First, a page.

At least 4.5 million people are bitten by dogs each year in the United States, nearly a million of whom require medical treatment. If you were injured by a dog bite, you may be able to file a lawsuit or seek a settlement from the dog owner or even a third party. Dog bite law is something of a legal salad — laws that vary from state to state co-exist with county and municipal dog bite and dog safety laws. Following is a description of the main legal approaches to dog bite claims in the United States.
More than half of the states hold a dog owner strictly liable for damages suffered by its bite victims. This means that if your dog bites someone, the victim does not have to prove that you knew your dog was dangerous, that you failed to leash the dog, or that you committed any other type of misconduct in order to hold you liable for his injuries. In most strict liability states, the only viable defense that the owner can assert is that the victim was trespassing at the time of the bite.
In some states you must prove negligence (carelessness) in order to successfully hold a dog owner liable for a bite. One way to do this is to show that the dog owner broke a dog safety law with respect to the dog. For example, some cities and counties have enacted leash laws that prohibit a dog owner from letting a dog run free outside the owner’s property. If the victim was bitten by an unleashed dog outside the owner’s property, the victim’s claim is likely to be successful unless the owner can successfully assert a defense. Other negligent acts by the owner, such as trying to walk too many dogs at once, could also form the basis for a negligence claim.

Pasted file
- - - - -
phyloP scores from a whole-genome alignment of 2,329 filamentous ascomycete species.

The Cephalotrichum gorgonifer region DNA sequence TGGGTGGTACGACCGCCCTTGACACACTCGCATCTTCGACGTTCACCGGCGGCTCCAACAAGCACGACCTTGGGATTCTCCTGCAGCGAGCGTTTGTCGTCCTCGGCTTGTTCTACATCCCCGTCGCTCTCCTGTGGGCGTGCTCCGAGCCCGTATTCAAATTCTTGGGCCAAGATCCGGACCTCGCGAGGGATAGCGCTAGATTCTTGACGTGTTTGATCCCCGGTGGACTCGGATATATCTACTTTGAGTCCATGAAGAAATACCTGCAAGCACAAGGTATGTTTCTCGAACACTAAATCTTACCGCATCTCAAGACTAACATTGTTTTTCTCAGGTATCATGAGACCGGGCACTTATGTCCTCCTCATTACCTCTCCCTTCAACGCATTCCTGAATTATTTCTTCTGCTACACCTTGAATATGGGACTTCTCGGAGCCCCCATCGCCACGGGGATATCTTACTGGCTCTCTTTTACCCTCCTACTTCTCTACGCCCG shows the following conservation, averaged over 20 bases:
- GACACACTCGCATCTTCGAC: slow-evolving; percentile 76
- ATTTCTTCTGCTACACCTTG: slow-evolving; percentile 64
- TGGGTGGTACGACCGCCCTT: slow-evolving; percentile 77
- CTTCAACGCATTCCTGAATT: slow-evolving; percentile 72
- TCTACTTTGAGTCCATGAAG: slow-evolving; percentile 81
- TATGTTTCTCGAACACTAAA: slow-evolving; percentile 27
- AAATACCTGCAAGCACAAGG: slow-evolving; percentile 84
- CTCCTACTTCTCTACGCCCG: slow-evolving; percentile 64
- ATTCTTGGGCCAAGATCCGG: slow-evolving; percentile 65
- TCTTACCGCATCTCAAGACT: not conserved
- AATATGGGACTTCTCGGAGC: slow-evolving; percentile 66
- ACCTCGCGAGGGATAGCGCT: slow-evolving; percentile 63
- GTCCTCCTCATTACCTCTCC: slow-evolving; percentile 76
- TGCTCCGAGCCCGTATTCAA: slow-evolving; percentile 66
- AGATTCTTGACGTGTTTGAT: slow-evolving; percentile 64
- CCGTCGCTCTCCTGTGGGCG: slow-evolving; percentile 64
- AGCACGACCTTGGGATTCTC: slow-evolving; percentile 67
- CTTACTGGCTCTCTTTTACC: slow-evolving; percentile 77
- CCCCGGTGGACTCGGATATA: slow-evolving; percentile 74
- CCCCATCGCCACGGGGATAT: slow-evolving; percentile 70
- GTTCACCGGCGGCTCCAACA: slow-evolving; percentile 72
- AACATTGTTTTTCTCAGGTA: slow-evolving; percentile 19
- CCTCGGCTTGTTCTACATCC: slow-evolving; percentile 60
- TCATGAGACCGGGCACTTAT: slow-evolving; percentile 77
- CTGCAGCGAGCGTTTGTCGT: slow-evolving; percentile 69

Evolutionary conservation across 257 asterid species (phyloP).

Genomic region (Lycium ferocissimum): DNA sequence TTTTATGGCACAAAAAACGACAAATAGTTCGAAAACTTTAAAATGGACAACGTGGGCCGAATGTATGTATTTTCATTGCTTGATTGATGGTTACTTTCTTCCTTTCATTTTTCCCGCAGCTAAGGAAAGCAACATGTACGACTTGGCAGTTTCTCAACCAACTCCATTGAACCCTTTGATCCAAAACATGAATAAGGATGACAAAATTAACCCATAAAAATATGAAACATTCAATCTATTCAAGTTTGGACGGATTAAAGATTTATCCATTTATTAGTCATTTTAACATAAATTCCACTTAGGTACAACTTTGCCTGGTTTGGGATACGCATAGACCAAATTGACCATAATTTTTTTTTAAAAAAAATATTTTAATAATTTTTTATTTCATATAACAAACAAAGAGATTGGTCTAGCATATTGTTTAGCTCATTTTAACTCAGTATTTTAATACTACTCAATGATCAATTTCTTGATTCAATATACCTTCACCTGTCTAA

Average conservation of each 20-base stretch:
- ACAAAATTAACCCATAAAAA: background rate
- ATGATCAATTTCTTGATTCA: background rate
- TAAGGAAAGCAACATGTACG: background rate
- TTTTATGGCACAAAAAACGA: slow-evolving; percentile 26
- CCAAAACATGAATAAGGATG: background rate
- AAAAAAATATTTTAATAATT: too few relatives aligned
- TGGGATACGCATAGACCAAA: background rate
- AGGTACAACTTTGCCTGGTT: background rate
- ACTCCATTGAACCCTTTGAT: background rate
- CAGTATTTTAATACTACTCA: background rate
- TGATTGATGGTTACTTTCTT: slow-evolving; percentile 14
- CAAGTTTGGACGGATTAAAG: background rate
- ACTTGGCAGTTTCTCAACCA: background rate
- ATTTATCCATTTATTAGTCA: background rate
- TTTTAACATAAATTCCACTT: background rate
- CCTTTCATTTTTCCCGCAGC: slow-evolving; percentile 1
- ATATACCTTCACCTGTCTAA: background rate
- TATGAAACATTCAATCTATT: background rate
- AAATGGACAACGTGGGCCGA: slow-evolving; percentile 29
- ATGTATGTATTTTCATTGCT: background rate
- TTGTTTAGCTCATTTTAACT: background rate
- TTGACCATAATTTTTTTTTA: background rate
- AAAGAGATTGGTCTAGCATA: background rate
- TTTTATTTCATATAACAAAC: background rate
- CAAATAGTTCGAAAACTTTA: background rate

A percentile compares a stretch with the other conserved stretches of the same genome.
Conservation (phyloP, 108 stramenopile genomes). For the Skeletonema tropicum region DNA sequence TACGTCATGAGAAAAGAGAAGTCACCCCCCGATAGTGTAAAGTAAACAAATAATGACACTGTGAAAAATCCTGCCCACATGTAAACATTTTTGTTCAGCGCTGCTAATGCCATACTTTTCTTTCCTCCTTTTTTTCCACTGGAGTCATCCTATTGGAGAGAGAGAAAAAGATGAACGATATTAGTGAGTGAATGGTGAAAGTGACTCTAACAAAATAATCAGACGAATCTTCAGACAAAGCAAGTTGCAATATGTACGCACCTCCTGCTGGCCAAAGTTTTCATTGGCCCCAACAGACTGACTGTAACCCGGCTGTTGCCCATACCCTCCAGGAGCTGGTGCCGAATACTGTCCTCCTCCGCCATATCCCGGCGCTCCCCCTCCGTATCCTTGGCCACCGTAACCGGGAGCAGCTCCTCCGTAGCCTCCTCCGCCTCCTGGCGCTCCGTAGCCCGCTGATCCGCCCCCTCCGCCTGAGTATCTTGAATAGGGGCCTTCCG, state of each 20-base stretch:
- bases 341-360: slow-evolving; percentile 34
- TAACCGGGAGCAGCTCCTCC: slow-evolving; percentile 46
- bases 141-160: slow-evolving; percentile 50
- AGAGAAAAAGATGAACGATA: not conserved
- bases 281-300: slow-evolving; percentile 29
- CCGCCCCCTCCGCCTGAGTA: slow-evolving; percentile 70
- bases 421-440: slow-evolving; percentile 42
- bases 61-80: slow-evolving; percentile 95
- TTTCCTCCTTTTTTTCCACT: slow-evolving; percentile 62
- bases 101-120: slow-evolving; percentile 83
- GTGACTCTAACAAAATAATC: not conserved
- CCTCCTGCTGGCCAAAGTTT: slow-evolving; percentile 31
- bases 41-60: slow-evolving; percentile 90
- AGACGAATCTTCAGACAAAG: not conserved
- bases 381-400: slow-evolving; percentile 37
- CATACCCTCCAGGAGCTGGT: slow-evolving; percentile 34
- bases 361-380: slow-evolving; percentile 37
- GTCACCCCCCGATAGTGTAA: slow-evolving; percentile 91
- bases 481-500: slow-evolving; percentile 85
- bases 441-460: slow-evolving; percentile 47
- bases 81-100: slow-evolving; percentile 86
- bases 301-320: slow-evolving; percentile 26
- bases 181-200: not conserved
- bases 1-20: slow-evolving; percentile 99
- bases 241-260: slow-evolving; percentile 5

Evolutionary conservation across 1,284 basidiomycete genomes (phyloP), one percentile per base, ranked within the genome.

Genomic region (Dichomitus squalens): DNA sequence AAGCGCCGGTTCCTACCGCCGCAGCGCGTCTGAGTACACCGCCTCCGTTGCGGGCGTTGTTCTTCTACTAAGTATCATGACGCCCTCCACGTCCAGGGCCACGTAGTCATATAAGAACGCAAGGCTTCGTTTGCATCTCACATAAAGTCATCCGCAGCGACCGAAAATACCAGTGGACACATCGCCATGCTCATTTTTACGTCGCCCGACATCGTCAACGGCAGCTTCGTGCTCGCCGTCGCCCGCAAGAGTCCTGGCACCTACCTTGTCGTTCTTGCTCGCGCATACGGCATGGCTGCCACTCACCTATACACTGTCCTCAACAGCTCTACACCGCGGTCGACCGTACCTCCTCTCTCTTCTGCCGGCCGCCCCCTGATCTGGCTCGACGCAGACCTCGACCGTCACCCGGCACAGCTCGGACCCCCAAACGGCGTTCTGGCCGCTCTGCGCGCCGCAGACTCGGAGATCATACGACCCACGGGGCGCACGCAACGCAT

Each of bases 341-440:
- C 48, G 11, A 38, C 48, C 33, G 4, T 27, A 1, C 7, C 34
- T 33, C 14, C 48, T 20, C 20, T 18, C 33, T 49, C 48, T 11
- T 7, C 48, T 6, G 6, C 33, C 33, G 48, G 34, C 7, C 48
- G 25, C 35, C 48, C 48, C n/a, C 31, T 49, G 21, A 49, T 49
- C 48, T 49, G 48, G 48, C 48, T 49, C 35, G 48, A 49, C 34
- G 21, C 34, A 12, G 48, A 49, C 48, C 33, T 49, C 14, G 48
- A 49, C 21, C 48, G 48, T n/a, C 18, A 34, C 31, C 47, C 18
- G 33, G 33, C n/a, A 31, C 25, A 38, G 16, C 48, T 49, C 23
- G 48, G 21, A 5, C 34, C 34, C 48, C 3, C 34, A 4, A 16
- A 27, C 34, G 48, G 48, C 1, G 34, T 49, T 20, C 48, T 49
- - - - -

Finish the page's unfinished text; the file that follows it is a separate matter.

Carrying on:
In negligence states, the dog owner can either prevail or reduce the amount of damages assessed against him by showing that the victim was partly to blame for the bite. This defense might be successful if, for example, the victim provoked the dog prior to the bite, or if the victim was a postal worker who attempted to pet a leashed dog while ignoring a “Beware of Dog” sign. In a few states the victim’s claim will be defeated if he was even one percent at fault. In other states the victim’s claim will be defeated only if he was at least 50 or 51 percent at fault (depending on the state); otherwise the victim can still recover damages but the amount will be reduced by his own percentage of fault.
The “One Bite” Rule
18 states have adopted a “one bite rule” that allows a victim of a dog bite to successfully sue a dog owner if the dog’s prior behavior put the owner on notice that the dog is likely to hurt someone and the dog owner failed to take appropriate precautions. Strictly speaking, an actual bite is unnecessary – even attempting to bite someone should be enough to put the owner on notice that the dog is potentially dangerous. Barking at strangers, on the other hand, is probably not enough to put the owner on notice.
If you have been the victim of a dog bite, or if you are a dog owner subject to a dog bite claim, the services of an experienced dog bite attorney could turn out to be invaluable to you.